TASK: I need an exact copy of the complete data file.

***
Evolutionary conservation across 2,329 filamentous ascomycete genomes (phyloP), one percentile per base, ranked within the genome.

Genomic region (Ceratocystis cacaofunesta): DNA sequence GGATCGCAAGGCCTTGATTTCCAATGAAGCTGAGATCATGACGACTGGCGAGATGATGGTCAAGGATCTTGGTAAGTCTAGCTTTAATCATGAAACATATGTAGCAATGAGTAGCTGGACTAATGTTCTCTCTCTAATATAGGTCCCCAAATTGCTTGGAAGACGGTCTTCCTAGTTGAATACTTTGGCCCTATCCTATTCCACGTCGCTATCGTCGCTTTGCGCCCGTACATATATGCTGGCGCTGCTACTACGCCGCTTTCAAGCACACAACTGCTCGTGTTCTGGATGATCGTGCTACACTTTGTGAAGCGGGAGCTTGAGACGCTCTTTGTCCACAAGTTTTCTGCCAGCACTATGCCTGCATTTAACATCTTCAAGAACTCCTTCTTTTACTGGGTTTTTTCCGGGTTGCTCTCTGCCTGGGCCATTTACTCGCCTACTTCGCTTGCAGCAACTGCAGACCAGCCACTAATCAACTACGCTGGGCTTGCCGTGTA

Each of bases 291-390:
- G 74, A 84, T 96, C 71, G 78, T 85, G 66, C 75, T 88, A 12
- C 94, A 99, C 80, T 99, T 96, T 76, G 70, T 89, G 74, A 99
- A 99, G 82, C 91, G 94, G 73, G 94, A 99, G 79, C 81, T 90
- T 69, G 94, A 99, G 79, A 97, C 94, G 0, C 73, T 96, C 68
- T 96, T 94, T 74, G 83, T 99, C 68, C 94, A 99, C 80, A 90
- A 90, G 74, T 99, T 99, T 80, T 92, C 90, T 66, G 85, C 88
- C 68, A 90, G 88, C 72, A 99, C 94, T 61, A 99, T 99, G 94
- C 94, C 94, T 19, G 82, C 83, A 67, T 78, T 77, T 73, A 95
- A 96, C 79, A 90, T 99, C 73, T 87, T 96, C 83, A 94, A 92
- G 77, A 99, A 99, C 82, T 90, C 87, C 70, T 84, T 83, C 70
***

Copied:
Evolutionary conservation across 2,329 filamentous ascomycete genomes (phyloP), one percentile per base, ranked within the genome.

Genomic region (Ceratocystis cacaofunesta): DNA sequence GGATCGCAAGGCCTTGATTTCCAATGAAGCTGAGATCATGACGACTGGCGAGATGATGGTCAAGGATCTTGGTAAGTCTAGCTTTAATCATGAAACATATGTAGCAATGAGTAGCTGGACTAATGTTCTCTCTCTAATATAGGTCCCCAAATTGCTTGGAAGACGGTCTTCCTAGTTGAATACTTTGGCCCTATCCTATTCCACGTCGCTATCGTCGCTTTGCGCCCGTACATATATGCTGGCGCTGCTACTACGCCGCTTTCAAGCACACAACTGCTCGTGTTCTGGATGATCGTGCTACACTTTGTGAAGCGGGAGCTTGAGACGCTCTTTGTCCACAAGTTTTCTGCCAGCACTATGCCTGCATTTAACATCTTCAAGAACTCCTTCTTTTACTGGGTTTTTTCCGGGTTGCTCTCTGCCTGGGCCATTTACTCGCCTACTTCGCTTGCAGCAACTGCAGACCAGCCACTAATCAACTACGCTGGGCTTGCCGTGTA

Each of bases 291-390:
- G 74, A 84, T 96, C 71, G 78, T 85, G 66, C 75, T 88, A 12
- C 94, A 99, C 80, T 99, T 96, T 76, G 70, T 89, G 74, A 99
- A 99, G 82, C 91, G 94, G 73, G 94, A 99, G 79, C 81, T 90
- T 69, G 94, A 99, G 79, A 97, C 94, G 0, C 73, T 96, C 68
- T 96, T 94, T 74, G 83, T 99, C 68, C 94, A 99, C 80, A 90
- A 90, G 74, T 99, T 99, T 80, T 92, C 90, T 66, G 85, C 88
- C 68, A 90, G 88, C 72, A 99, C 94, T 61, A 99, T 99, G 94
- C 94, C 94, T 19, G 82, C 83, A 67, T 78, T 77, T 73, A 95
- A 96, C 79, A 90, T 99, C 73, T 87, T 96, C 83, A 94, A 92
- G 77, A 99, A 99, C 82, T 90, C 87, C 70, T 84, T 83, C 70